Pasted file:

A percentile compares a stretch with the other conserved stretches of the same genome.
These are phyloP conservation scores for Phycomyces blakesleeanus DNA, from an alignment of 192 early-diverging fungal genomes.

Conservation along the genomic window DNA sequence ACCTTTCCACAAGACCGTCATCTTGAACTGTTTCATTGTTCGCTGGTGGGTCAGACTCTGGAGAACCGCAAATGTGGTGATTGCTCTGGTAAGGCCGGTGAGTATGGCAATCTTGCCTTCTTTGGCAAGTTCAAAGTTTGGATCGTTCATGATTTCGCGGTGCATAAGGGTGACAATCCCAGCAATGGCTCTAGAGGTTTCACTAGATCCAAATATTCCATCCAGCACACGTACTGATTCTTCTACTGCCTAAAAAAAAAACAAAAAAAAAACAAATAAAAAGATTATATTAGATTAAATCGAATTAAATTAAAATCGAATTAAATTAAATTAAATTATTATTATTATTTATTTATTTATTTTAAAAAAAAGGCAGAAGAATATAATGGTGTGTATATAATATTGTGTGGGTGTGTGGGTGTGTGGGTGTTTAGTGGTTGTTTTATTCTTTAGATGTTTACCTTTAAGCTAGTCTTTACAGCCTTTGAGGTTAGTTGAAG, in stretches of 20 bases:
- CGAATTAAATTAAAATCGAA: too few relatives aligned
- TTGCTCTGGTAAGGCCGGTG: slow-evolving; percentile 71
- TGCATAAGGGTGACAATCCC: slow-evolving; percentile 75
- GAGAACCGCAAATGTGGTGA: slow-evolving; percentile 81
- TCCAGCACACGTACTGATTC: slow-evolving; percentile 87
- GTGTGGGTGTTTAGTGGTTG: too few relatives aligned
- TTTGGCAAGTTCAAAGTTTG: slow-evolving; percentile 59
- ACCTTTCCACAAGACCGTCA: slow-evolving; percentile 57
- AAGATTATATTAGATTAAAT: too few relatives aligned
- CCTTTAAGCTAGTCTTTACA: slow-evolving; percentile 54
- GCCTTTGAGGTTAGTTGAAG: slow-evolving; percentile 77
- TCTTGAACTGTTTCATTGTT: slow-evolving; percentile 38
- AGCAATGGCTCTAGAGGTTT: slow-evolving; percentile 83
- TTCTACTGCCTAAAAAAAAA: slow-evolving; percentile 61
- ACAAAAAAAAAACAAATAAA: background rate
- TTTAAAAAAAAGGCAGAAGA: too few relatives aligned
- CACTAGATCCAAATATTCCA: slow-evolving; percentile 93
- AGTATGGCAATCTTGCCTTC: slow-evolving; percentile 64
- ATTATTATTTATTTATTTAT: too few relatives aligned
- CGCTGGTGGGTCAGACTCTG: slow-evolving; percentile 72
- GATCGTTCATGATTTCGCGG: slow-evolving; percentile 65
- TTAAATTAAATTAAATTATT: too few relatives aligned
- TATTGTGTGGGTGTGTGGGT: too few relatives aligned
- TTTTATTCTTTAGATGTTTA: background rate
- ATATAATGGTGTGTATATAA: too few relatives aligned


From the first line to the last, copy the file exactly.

A percentile compares a stretch with the other conserved stretches of the same genome.
These are phyloP conservation scores for Phycomyces blakesleeanus DNA, from an alignment of 192 early-diverging fungal genomes.

Conservation along the genomic window DNA sequence ACCTTTCCACAAGACCGTCATCTTGAACTGTTTCATTGTTCGCTGGTGGGTCAGACTCTGGAGAACCGCAAATGTGGTGATTGCTCTGGTAAGGCCGGTGAGTATGGCAATCTTGCCTTCTTTGGCAAGTTCAAAGTTTGGATCGTTCATGATTTCGCGGTGCATAAGGGTGACAATCCCAGCAATGGCTCTAGAGGTTTCACTAGATCCAAATATTCCATCCAGCACACGTACTGATTCTTCTACTGCCTAAAAAAAAAACAAAAAAAAAACAAATAAAAAGATTATATTAGATTAAATCGAATTAAATTAAAATCGAATTAAATTAAATTAAATTATTATTATTATTTATTTATTTATTTTAAAAAAAAGGCAGAAGAATATAATGGTGTGTATATAATATTGTGTGGGTGTGTGGGTGTGTGGGTGTTTAGTGGTTGTTTTATTCTTTAGATGTTTACCTTTAAGCTAGTCTTTACAGCCTTTGAGGTTAGTTGAAG, in stretches of 20 bases:
- CGAATTAAATTAAAATCGAA: too few relatives aligned
- TTGCTCTGGTAAGGCCGGTG: slow-evolving; percentile 71
- TGCATAAGGGTGACAATCCC: slow-evolving; percentile 75
- GAGAACCGCAAATGTGGTGA: slow-evolving; percentile 81
- TCCAGCACACGTACTGATTC: slow-evolving; percentile 87
- GTGTGGGTGTTTAGTGGTTG: too few relatives aligned
- TTTGGCAAGTTCAAAGTTTG: slow-evolving; percentile 59
- ACCTTTCCACAAGACCGTCA: slow-evolving; percentile 57
- AAGATTATATTAGATTAAAT: too few relatives aligned
- CCTTTAAGCTAGTCTTTACA: slow-evolving; percentile 54
- GCCTTTGAGGTTAGTTGAAG: slow-evolving; percentile 77
- TCTTGAACTGTTTCATTGTT: slow-evolving; percentile 38
- AGCAATGGCTCTAGAGGTTT: slow-evolving; percentile 83
- TTCTACTGCCTAAAAAAAAA: slow-evolving; percentile 61
- ACAAAAAAAAAACAAATAAA: background rate
- TTTAAAAAAAAGGCAGAAGA: too few relatives aligned
- CACTAGATCCAAATATTCCA: slow-evolving; percentile 93
- AGTATGGCAATCTTGCCTTC: slow-evolving; percentile 64
- ATTATTATTTATTTATTTAT: too few relatives aligned
- CGCTGGTGGGTCAGACTCTG: slow-evolving; percentile 72
- GATCGTTCATGATTTCGCGG: slow-evolving; percentile 65
- TTAAATTAAATTAAATTATT: too few relatives aligned
- TATTGTGTGGGTGTGTGGGT: too few relatives aligned
- TTTTATTCTTTAGATGTTTA: background rate
- ATATAATGGTGTGTATATAA: too few relatives aligned